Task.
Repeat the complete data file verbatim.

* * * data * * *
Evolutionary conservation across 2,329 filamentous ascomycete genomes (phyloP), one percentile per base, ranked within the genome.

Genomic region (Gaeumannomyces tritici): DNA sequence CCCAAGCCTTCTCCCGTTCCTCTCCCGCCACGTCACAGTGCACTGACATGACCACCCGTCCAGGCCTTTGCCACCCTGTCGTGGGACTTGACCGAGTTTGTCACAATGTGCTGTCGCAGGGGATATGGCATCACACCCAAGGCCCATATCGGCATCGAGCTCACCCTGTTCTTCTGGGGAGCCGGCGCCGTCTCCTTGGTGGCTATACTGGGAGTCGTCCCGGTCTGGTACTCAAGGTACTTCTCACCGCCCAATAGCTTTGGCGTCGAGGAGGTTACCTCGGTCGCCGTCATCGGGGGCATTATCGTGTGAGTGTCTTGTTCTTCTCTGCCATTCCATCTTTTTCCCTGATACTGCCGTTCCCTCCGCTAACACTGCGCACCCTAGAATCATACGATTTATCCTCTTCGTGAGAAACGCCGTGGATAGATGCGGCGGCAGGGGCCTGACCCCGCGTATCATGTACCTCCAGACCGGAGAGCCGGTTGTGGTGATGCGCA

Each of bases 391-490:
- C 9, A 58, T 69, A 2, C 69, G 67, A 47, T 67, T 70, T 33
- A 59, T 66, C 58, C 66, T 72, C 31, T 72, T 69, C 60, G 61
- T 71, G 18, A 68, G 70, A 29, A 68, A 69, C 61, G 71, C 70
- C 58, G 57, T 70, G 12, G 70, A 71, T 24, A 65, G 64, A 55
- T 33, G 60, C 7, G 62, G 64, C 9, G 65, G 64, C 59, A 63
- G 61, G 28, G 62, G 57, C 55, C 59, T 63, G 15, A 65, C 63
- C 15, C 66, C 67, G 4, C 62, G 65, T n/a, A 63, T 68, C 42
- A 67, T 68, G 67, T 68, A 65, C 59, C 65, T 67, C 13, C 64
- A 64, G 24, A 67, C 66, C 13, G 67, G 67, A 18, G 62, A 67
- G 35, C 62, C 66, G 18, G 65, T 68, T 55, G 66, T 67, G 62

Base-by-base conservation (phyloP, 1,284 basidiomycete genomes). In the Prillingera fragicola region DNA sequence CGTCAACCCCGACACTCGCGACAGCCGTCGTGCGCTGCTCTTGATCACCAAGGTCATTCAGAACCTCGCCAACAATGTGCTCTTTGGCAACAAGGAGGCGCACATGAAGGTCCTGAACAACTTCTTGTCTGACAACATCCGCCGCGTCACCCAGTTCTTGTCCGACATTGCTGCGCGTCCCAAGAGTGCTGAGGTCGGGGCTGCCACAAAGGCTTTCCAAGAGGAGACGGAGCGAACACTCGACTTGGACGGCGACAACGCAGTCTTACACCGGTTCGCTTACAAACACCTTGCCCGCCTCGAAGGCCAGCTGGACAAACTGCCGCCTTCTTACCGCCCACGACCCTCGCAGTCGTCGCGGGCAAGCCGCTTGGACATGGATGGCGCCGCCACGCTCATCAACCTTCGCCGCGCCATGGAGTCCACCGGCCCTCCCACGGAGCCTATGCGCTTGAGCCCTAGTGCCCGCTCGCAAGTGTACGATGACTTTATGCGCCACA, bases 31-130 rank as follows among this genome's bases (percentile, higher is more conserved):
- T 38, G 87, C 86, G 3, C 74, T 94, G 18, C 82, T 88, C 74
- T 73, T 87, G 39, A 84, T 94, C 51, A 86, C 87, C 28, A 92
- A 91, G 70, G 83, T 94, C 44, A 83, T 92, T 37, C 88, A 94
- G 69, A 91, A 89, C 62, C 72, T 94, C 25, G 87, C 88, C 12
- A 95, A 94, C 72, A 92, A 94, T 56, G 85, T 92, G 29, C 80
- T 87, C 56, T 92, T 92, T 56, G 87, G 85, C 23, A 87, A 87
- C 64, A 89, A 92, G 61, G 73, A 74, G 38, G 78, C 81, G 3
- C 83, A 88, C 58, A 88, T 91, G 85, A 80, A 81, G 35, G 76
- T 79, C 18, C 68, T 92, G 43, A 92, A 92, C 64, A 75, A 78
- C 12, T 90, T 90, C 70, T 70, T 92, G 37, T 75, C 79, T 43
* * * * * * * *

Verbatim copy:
Evolutionary conservation across 2,329 filamentous ascomycete genomes (phyloP), one percentile per base, ranked within the genome.

Genomic region (Gaeumannomyces tritici): DNA sequence CCCAAGCCTTCTCCCGTTCCTCTCCCGCCACGTCACAGTGCACTGACATGACCACCCGTCCAGGCCTTTGCCACCCTGTCGTGGGACTTGACCGAGTTTGTCACAATGTGCTGTCGCAGGGGATATGGCATCACACCCAAGGCCCATATCGGCATCGAGCTCACCCTGTTCTTCTGGGGAGCCGGCGCCGTCTCCTTGGTGGCTATACTGGGAGTCGTCCCGGTCTGGTACTCAAGGTACTTCTCACCGCCCAATAGCTTTGGCGTCGAGGAGGTTACCTCGGTCGCCGTCATCGGGGGCATTATCGTGTGAGTGTCTTGTTCTTCTCTGCCATTCCATCTTTTTCCCTGATACTGCCGTTCCCTCCGCTAACACTGCGCACCCTAGAATCATACGATTTATCCTCTTCGTGAGAAACGCCGTGGATAGATGCGGCGGCAGGGGCCTGACCCCGCGTATCATGTACCTCCAGACCGGAGAGCCGGTTGTGGTGATGCGCA

Each of bases 391-490:
- C 9, A 58, T 69, A 2, C 69, G 67, A 47, T 67, T 70, T 33
- A 59, T 66, C 58, C 66, T 72, C 31, T 72, T 69, C 60, G 61
- T 71, G 18, A 68, G 70, A 29, A 68, A 69, C 61, G 71, C 70
- C 58, G 57, T 70, G 12, G 70, A 71, T 24, A 65, G 64, A 55
- T 33, G 60, C 7, G 62, G 64, C 9, G 65, G 64, C 59, A 63
- G 61, G 28, G 62, G 57, C 55, C 59, T 63, G 15, A 65, C 63
- C 15, C 66, C 67, G 4, C 62, G 65, T n/a, A 63, T 68, C 42
- A 67, T 68, G 67, T 68, A 65, C 59, C 65, T 67, C 13, C 64
- A 64, G 24, A 67, C 66, C 13, G 67, G 67, A 18, G 62, A 67
- G 35, C 62, C 66, G 18, G 65, T 68, T 55, G 66, T 67, G 62

Base-by-base conservation (phyloP, 1,284 basidiomycete genomes). In the Prillingera fragicola region DNA sequence CGTCAACCCCGACACTCGCGACAGCCGTCGTGCGCTGCTCTTGATCACCAAGGTCATTCAGAACCTCGCCAACAATGTGCTCTTTGGCAACAAGGAGGCGCACATGAAGGTCCTGAACAACTTCTTGTCTGACAACATCCGCCGCGTCACCCAGTTCTTGTCCGACATTGCTGCGCGTCCCAAGAGTGCTGAGGTCGGGGCTGCCACAAAGGCTTTCCAAGAGGAGACGGAGCGAACACTCGACTTGGACGGCGACAACGCAGTCTTACACCGGTTCGCTTACAAACACCTTGCCCGCCTCGAAGGCCAGCTGGACAAACTGCCGCCTTCTTACCGCCCACGACCCTCGCAGTCGTCGCGGGCAAGCCGCTTGGACATGGATGGCGCCGCCACGCTCATCAACCTTCGCCGCGCCATGGAGTCCACCGGCCCTCCCACGGAGCCTATGCGCTTGAGCCCTAGTGCCCGCTCGCAAGTGTACGATGACTTTATGCGCCACA, bases 31-130 rank as follows among this genome's bases (percentile, higher is more conserved):
- T 38, G 87, C 86, G 3, C 74, T 94, G 18, C 82, T 88, C 74
- T 73, T 87, G 39, A 84, T 94, C 51, A 86, C 87, C 28, A 92
- A 91, G 70, G 83, T 94, C 44, A 83, T 92, T 37, C 88, A 94
- G 69, A 91, A 89, C 62, C 72, T 94, C 25, G 87, C 88, C 12
- A 95, A 94, C 72, A 92, A 94, T 56, G 85, T 92, G 29, C 80
- T 87, C 56, T 92, T 92, T 56, G 87, G 85, C 23, A 87, A 87
- C 64, A 89, A 92, G 61, G 73, A 74, G 38, G 78, C 81, G 3
- C 83, A 88, C 58, A 88, T 91, G 85, A 80, A 81, G 35, G 76
- T 79, C 18, C 68, T 92, G 43, A 92, A 92, C 64, A 75, A 78
- C 12, T 90, T 90, C 70, T 70, T 92, G 37, T 75, C 79, T 43